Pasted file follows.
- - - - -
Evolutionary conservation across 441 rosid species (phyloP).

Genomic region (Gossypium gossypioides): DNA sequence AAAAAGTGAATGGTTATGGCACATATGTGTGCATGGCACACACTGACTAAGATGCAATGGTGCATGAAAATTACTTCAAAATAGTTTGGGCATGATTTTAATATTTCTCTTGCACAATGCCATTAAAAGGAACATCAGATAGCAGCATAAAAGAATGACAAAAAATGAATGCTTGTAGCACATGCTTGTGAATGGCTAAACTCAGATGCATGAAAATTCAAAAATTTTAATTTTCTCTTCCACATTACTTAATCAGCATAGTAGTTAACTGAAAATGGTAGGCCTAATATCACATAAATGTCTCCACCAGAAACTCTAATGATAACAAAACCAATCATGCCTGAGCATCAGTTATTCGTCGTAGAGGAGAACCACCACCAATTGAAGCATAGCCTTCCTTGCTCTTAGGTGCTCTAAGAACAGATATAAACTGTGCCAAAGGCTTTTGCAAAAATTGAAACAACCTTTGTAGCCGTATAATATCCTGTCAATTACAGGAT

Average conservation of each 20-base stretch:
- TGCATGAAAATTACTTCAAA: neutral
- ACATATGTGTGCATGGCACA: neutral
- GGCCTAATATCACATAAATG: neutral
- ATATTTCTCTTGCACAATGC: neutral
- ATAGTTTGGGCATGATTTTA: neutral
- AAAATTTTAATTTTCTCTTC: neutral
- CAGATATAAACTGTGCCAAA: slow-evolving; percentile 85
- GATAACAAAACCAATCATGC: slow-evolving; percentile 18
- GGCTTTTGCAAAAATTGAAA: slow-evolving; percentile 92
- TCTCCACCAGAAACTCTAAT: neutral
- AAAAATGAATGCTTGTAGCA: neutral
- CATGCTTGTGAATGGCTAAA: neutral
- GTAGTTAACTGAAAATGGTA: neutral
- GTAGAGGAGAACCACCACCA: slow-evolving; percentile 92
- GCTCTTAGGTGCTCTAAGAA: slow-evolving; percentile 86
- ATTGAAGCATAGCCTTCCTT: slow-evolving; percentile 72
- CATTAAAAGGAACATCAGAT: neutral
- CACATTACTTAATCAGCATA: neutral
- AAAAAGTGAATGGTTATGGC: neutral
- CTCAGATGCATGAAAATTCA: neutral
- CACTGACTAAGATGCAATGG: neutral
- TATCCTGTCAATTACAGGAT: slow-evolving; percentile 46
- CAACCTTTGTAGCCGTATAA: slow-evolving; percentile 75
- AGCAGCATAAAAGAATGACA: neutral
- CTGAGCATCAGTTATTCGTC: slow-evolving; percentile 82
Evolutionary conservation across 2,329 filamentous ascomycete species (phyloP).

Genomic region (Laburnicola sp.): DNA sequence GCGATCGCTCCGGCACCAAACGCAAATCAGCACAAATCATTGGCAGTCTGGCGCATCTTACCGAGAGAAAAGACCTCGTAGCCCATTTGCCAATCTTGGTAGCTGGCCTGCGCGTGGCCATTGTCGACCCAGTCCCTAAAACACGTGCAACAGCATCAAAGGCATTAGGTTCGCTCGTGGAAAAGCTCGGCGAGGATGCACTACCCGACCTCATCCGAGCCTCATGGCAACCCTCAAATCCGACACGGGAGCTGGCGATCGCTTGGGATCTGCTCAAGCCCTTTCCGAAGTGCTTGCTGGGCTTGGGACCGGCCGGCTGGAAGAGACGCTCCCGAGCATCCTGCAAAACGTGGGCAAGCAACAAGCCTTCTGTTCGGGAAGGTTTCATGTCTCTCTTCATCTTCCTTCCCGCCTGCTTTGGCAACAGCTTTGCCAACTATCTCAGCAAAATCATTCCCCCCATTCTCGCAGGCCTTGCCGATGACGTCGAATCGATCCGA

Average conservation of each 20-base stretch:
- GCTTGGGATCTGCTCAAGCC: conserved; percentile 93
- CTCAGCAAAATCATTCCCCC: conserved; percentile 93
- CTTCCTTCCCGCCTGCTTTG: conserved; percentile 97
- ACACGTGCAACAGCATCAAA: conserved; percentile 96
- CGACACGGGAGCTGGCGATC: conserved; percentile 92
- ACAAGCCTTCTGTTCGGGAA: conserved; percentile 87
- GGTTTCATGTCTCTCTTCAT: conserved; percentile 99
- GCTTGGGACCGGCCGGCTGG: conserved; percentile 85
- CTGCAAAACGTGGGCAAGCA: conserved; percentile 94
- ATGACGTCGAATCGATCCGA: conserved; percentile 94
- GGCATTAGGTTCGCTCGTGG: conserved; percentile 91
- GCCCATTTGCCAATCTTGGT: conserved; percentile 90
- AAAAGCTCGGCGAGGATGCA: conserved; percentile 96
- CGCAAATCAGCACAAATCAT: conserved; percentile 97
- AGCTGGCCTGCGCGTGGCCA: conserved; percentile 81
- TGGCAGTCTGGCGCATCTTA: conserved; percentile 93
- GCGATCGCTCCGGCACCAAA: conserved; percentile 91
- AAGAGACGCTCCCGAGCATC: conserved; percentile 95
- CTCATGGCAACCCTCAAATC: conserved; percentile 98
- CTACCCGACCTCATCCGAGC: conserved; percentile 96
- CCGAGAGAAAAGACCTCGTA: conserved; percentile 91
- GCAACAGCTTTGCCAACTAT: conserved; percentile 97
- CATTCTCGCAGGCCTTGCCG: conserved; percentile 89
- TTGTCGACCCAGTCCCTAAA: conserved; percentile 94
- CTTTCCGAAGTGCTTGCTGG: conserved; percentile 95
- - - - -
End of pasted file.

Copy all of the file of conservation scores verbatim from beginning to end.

Evolutionary conservation across 441 rosid species (phyloP).

Genomic region (Gossypium gossypioides): DNA sequence AAAAAGTGAATGGTTATGGCACATATGTGTGCATGGCACACACTGACTAAGATGCAATGGTGCATGAAAATTACTTCAAAATAGTTTGGGCATGATTTTAATATTTCTCTTGCACAATGCCATTAAAAGGAACATCAGATAGCAGCATAAAAGAATGACAAAAAATGAATGCTTGTAGCACATGCTTGTGAATGGCTAAACTCAGATGCATGAAAATTCAAAAATTTTAATTTTCTCTTCCACATTACTTAATCAGCATAGTAGTTAACTGAAAATGGTAGGCCTAATATCACATAAATGTCTCCACCAGAAACTCTAATGATAACAAAACCAATCATGCCTGAGCATCAGTTATTCGTCGTAGAGGAGAACCACCACCAATTGAAGCATAGCCTTCCTTGCTCTTAGGTGCTCTAAGAACAGATATAAACTGTGCCAAAGGCTTTTGCAAAAATTGAAACAACCTTTGTAGCCGTATAATATCCTGTCAATTACAGGAT

Average conservation of each 20-base stretch:
- TGCATGAAAATTACTTCAAA: neutral
- ACATATGTGTGCATGGCACA: neutral
- GGCCTAATATCACATAAATG: neutral
- ATATTTCTCTTGCACAATGC: neutral
- ATAGTTTGGGCATGATTTTA: neutral
- AAAATTTTAATTTTCTCTTC: neutral
- CAGATATAAACTGTGCCAAA: slow-evolving; percentile 85
- GATAACAAAACCAATCATGC: slow-evolving; percentile 18
- GGCTTTTGCAAAAATTGAAA: slow-evolving; percentile 92
- TCTCCACCAGAAACTCTAAT: neutral
- AAAAATGAATGCTTGTAGCA: neutral
- CATGCTTGTGAATGGCTAAA: neutral
- GTAGTTAACTGAAAATGGTA: neutral
- GTAGAGGAGAACCACCACCA: slow-evolving; percentile 92
- GCTCTTAGGTGCTCTAAGAA: slow-evolving; percentile 86
- ATTGAAGCATAGCCTTCCTT: slow-evolving; percentile 72
- CATTAAAAGGAACATCAGAT: neutral
- CACATTACTTAATCAGCATA: neutral
- AAAAAGTGAATGGTTATGGC: neutral
- CTCAGATGCATGAAAATTCA: neutral
- CACTGACTAAGATGCAATGG: neutral
- TATCCTGTCAATTACAGGAT: slow-evolving; percentile 46
- CAACCTTTGTAGCCGTATAA: slow-evolving; percentile 75
- AGCAGCATAAAAGAATGACA: neutral
- CTGAGCATCAGTTATTCGTC: slow-evolving; percentile 82
Evolutionary conservation across 2,329 filamentous ascomycete species (phyloP).

Genomic region (Laburnicola sp.): DNA sequence GCGATCGCTCCGGCACCAAACGCAAATCAGCACAAATCATTGGCAGTCTGGCGCATCTTACCGAGAGAAAAGACCTCGTAGCCCATTTGCCAATCTTGGTAGCTGGCCTGCGCGTGGCCATTGTCGACCCAGTCCCTAAAACACGTGCAACAGCATCAAAGGCATTAGGTTCGCTCGTGGAAAAGCTCGGCGAGGATGCACTACCCGACCTCATCCGAGCCTCATGGCAACCCTCAAATCCGACACGGGAGCTGGCGATCGCTTGGGATCTGCTCAAGCCCTTTCCGAAGTGCTTGCTGGGCTTGGGACCGGCCGGCTGGAAGAGACGCTCCCGAGCATCCTGCAAAACGTGGGCAAGCAACAAGCCTTCTGTTCGGGAAGGTTTCATGTCTCTCTTCATCTTCCTTCCCGCCTGCTTTGGCAACAGCTTTGCCAACTATCTCAGCAAAATCATTCCCCCCATTCTCGCAGGCCTTGCCGATGACGTCGAATCGATCCGA

Average conservation of each 20-base stretch:
- GCTTGGGATCTGCTCAAGCC: conserved; percentile 93
- CTCAGCAAAATCATTCCCCC: conserved; percentile 93
- CTTCCTTCCCGCCTGCTTTG: conserved; percentile 97
- ACACGTGCAACAGCATCAAA: conserved; percentile 96
- CGACACGGGAGCTGGCGATC: conserved; percentile 92
- ACAAGCCTTCTGTTCGGGAA: conserved; percentile 87
- GGTTTCATGTCTCTCTTCAT: conserved; percentile 99
- GCTTGGGACCGGCCGGCTGG: conserved; percentile 85
- CTGCAAAACGTGGGCAAGCA: conserved; percentile 94
- ATGACGTCGAATCGATCCGA: conserved; percentile 94
- GGCATTAGGTTCGCTCGTGG: conserved; percentile 91
- GCCCATTTGCCAATCTTGGT: conserved; percentile 90
- AAAAGCTCGGCGAGGATGCA: conserved; percentile 96
- CGCAAATCAGCACAAATCAT: conserved; percentile 97
- AGCTGGCCTGCGCGTGGCCA: conserved; percentile 81
- TGGCAGTCTGGCGCATCTTA: conserved; percentile 93
- GCGATCGCTCCGGCACCAAA: conserved; percentile 91
- AAGAGACGCTCCCGAGCATC: conserved; percentile 95
- CTCATGGCAACCCTCAAATC: conserved; percentile 98
- CTACCCGACCTCATCCGAGC: conserved; percentile 96
- CCGAGAGAAAAGACCTCGTA: conserved; percentile 91
- GCAACAGCTTTGCCAACTAT: conserved; percentile 97
- CATTCTCGCAGGCCTTGCCG: conserved; percentile 89
- TTGTCGACCCAGTCCCTAAA: conserved; percentile 94
- CTTTCCGAAGTGCTTGCTGG: conserved; percentile 95